Antiquariaat Goltzius: France Heraldry Heraldry Nobility
found: 2 books

 
VAN DAM, AMERSFOORT
Escutcheon with coat-of-arms of Willem van Dam (Amersfoort 1596 - Leiden 1673), mennonite and mayor of the city of Amersfoort, depicted with coats-of-arms of his grandparents Van Dam, Leemputte (Van Leemput), Verborch, De Berges ten Essendelle.
17th century. Oil on vellum, framed in gilt frame. Good condition, frame slighly damaged. (31x14cm). On the back in ink some notes on the genealogy of the Van Dam family. Willem van Dam (Amersfoort 1596 - Leiden 1673) was a mennonite who fled in 1618 with his brother Peter to Holstein where he founded Friedrichstadt on the Eider. He was the son of Peter van Dam and Digna van Leemputte. Peter van Dam was a son of Pieter van Dam and Marie Verborch (also written as Verburgh). Digna van Leemputte was a daughter of Jan Jacobsz. van Leemputte and Catharina de Berges ten Essendelle (famous as Trijn van Leemput in Utrecht for demolishing the castle Vredenburgh in 1577). In 1616 after the death of stadhouder Maurits the political situation changed and the Van Dam brothers returned. In 1619 Willem became mayor of Amersfoort. When this city was besieged by Ernesto and his cousin Raimondo Montecuccoli on the 13th of August 1619 Van Dam decided to surrender the city a day later. Van Dam was prosecuted and banished for life for this betrayal. The Staten of Utrecht changed that verdict in 1631. In 1635 he became mayor of Amersfoort again and would serve 11 times more in this capacity. In 1648 he became member of the Staten-Generaal of the Netherlands. In the disastrous year 1671 he fled with his second wife Johanna, daughter of Rombout Hogerbeets, to Leiden, where he would die a year later. His son Pieter van Dam became lawyer ("Advocaat" ) for the VOC and secretary to the "Heren XVII." Descendants of Van Dam married with Van Zegwaart, Graafland, Pit, Wttewael van Stoetwegen. H151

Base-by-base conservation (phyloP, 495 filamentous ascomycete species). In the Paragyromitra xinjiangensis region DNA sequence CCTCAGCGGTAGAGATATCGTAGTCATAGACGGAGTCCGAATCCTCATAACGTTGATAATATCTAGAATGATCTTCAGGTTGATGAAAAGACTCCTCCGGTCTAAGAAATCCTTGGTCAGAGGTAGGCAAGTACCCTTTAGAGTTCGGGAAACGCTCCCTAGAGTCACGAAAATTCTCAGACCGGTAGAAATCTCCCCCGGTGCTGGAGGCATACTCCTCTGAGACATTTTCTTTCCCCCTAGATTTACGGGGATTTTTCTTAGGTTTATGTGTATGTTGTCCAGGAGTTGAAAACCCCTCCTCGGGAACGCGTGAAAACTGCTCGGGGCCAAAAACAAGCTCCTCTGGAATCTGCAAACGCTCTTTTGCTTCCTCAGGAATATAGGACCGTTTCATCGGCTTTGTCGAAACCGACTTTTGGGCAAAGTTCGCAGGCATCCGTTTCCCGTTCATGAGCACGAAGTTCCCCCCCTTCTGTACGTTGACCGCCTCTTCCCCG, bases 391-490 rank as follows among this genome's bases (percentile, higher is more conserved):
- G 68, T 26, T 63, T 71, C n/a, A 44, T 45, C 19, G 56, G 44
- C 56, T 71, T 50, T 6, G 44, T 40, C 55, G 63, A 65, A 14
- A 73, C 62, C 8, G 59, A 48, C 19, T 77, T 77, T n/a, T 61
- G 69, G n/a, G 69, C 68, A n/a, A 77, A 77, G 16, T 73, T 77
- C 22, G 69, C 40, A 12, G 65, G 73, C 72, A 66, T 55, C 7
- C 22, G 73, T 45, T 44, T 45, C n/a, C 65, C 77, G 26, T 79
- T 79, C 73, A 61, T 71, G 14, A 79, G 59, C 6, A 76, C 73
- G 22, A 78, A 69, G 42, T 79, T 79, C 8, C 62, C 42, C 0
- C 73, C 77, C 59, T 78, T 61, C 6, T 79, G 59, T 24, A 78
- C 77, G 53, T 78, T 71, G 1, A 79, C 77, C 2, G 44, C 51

Antiquariaat GoltziusProfessional seller
Book number: 60945
€  569.25 [Appr.: US$ 616.27 | £UK 486.75 | JP¥ 92803]

 
Menestrier, Francois
Abbrege' methodique des principes heraldiques, ou du veritable art du blason.
Lyon, Coral/du Perier, 1661. 11o. Full leather, worn top spine end. Paper somewhat browned. Exlibris Daniel de Bruin. (18)+III+(9) pages. Illustrated with a folding engraving of the coronation of Charles King of Naples and Sicily in 1165 by Cardinal Raoul de Chevriers and 10 full page engravings of coats-of-arms and woodcuts in the text. Some water staining in the first few pages. Claude-François Ménestrier (9 March 1631 - 11 January 1705) was a French heraldist, a member of the Society of Jesus [Jesuit], and attendant of the royal court. Ménestrier was born in Lyon. He produced numerous books on heraldry, and was one of the greatest authorities on heraldry of his age. Ménestrier was the professor of the colleges in Chambéry, Vienne, Grenoble, and Lyon. During 1669-70 he intended to travel to Germany and Italy, but only reached Paris and lived there to his death. He was the most widely known heraldist of his time, and from 1611 he was in close correspondence with Philipp Jakob Spener, the founder of the German scientific heraldry who refused the merely symbolic interpretation of arms. Ménestrier maintained that we can know the essence of heraldry only from the sources from the age of living heraldry, but he was also influenced by the heraldic view of his age. Thus, his researches were abortive. This attractive book is dedicated to Claude Joseph and Leonard Francois de Chevriers, two French noblemen. The 'epistre' contains a genealogy of their family. H146
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Book number: 60913
€  402.50 [Appr.: US$ 435.75 | £UK 344.25 | JP¥ 65618]

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